In 1990, after the end of the Pinochet regime, the newly-elected democratic government of Chile established a Truth and Reconciliation Commission (TRC) to investigate and report on some of the worst human rights violations committed under the seventeen-year military dictatorship. The Chilean TRC was one of the first truth commissions established in the world.
This book examines whether and how the work of the Chilean TRC contributed to the transition to democracy in Chile and to subsequent developments in accountability and transformation in that country. The book takes a long term view on the Chilean TRC asking to what extent and how the truth commission contributed to the development of the transitional justice measures that ensued, and how the relationship with those subsequent developments was established over time.It argues that, contrary to the views and expectations of those who considered that the Chilean TRC was of limited success, that the Chilean TRC has, in fact, over the longer term, played a key role as an enabler of justice and a means by which ethical and institutional transformation has occurred within Chile. With the benefit of this historical perspective, the book concludes that the impact of truth commissions in general needs to be carefully reviewed in light of the Chilean experience.
This book will be of great interest and use to students and scholars of conflict resolution, criminal international law, and comparative legal systems in Latin America.
Table of Contents
Introduction 1. Dealing with the Past in a Pacted Transition 2. The Direct Consequences of the Chilean TRC 3. Early Debates and Criticisms of the Chilean TRC and its Role in the Transitional Process 4. The Return of the Past: The Arrest of Pinochet and the Mesa de Diálogo 5. The Chilean TRC and International Justice 6. The Chilean Truth Commission and "Late Justice" 7. An Extended Truth and its Effects 8. The Chilean Truth Commissions and Memorialization Conclusions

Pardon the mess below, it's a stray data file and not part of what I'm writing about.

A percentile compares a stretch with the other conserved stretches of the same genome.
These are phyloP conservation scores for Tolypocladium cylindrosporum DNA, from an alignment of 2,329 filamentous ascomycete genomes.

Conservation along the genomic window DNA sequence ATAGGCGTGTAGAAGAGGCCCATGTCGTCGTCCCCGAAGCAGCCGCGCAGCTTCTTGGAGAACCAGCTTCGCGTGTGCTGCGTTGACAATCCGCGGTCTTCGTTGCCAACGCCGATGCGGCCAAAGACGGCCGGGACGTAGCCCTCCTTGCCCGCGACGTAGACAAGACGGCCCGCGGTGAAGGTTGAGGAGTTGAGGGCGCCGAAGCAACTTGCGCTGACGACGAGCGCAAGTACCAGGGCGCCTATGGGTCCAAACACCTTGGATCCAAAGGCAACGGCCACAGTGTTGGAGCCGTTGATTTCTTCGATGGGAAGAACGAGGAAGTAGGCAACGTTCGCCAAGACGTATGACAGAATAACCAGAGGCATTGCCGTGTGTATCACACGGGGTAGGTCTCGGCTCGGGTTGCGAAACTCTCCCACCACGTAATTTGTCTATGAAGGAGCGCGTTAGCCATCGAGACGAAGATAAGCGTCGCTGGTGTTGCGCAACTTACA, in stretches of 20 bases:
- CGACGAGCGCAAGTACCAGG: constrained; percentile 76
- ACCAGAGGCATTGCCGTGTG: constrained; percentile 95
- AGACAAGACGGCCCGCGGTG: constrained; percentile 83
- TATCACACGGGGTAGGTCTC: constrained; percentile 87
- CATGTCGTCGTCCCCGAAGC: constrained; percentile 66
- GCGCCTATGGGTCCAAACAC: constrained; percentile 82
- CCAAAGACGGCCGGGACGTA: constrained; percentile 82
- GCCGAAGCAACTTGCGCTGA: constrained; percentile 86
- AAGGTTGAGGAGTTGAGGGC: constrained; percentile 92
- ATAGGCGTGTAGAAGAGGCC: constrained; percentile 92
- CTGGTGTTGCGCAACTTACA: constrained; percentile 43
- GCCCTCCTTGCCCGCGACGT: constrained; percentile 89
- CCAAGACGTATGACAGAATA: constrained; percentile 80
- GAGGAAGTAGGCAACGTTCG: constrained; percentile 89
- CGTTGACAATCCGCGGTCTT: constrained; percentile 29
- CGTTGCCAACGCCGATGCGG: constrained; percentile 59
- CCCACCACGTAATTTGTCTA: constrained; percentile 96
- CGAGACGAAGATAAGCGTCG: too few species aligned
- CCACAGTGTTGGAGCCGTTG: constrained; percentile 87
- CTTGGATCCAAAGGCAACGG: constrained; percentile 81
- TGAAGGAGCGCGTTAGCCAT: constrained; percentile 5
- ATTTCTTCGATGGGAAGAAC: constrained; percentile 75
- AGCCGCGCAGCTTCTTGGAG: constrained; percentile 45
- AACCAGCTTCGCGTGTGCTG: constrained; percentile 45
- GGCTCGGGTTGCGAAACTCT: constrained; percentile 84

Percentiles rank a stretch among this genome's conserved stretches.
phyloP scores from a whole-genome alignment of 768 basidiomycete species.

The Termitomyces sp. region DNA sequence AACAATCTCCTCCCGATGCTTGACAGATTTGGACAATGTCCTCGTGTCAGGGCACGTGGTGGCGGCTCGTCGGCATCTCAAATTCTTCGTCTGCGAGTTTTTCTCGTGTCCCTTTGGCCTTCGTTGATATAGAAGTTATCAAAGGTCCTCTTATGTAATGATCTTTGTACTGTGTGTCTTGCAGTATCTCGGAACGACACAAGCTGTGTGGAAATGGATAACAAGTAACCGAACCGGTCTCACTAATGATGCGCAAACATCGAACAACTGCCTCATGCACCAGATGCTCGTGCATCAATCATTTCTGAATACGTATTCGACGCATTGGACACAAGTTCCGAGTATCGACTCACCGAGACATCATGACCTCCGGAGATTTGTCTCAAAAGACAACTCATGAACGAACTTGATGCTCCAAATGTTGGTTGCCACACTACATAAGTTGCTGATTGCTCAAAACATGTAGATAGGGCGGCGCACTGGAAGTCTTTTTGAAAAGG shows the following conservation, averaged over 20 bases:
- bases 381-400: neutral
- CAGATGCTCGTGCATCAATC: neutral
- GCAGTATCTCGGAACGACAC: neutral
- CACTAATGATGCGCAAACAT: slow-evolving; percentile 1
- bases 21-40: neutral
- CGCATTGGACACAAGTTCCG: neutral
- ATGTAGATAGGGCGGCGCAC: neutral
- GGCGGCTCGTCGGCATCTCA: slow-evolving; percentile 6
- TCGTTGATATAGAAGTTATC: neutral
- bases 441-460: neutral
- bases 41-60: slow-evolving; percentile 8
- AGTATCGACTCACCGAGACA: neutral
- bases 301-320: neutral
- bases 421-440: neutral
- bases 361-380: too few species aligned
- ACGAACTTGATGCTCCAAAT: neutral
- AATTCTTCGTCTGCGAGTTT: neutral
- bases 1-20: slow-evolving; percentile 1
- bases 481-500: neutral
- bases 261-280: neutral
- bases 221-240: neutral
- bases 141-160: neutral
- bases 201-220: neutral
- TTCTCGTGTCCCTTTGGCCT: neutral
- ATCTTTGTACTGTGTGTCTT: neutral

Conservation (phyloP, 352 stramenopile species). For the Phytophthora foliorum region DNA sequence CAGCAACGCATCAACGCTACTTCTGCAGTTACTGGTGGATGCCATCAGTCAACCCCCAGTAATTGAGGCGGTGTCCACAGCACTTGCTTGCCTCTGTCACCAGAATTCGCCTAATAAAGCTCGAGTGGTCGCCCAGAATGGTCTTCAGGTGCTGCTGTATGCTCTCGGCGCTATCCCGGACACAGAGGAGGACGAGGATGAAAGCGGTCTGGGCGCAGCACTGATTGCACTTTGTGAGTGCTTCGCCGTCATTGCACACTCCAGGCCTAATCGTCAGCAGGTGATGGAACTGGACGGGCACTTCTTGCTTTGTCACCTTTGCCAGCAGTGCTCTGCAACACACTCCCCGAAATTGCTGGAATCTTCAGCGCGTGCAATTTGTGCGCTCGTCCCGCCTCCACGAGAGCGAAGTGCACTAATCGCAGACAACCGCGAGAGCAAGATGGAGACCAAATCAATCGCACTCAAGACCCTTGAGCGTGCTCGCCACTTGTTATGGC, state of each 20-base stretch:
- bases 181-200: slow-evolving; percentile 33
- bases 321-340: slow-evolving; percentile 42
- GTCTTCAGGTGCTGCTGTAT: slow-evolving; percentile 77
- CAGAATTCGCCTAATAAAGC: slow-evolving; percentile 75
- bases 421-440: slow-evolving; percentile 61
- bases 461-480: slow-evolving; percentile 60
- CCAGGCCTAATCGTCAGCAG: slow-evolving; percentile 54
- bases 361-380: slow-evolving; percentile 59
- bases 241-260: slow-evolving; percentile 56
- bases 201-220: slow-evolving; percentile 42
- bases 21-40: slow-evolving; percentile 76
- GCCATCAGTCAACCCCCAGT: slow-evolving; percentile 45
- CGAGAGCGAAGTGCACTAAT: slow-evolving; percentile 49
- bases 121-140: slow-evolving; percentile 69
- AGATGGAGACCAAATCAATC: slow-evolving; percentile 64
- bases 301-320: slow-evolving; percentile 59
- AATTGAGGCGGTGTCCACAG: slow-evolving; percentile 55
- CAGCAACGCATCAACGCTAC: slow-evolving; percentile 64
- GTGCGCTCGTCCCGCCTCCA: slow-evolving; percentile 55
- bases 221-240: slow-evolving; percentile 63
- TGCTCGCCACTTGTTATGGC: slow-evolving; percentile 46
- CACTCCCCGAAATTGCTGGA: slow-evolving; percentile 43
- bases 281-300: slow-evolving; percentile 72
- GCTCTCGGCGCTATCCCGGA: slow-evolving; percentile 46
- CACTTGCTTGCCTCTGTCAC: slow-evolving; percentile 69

Anita Ferrara has recently founded the Centre for Transitional Justice and Development (CTJD), in Rome. She obtained a PhD in Law at the School of Oriental and African Studies (SOAS), University of London, in 2012. She has been a Graduate Teaching Assistant at SOAS and has given several lectures on the Master course on "Justice, Reconciliation and Reconstruction in Post-Conflict Societies". She has previously worked for United Nations Agencies as OHCHR and UNDP, in the fields of Human Rights and Governance, in Chile and Botswana.
"Whereas the first three chapters provide the necessary background on the composition and activity of the Commission, as well as the political context in which it operated, the last five chapters link its work to domestic prosecutions, the subsequent Rettig and Valech commissions, and memorialization projects." Summing Up: Recommended. Upper-division undergraduate, graduate, and research collections. --L. Stan, St. Francis Xavier University, CHOICE, May 2015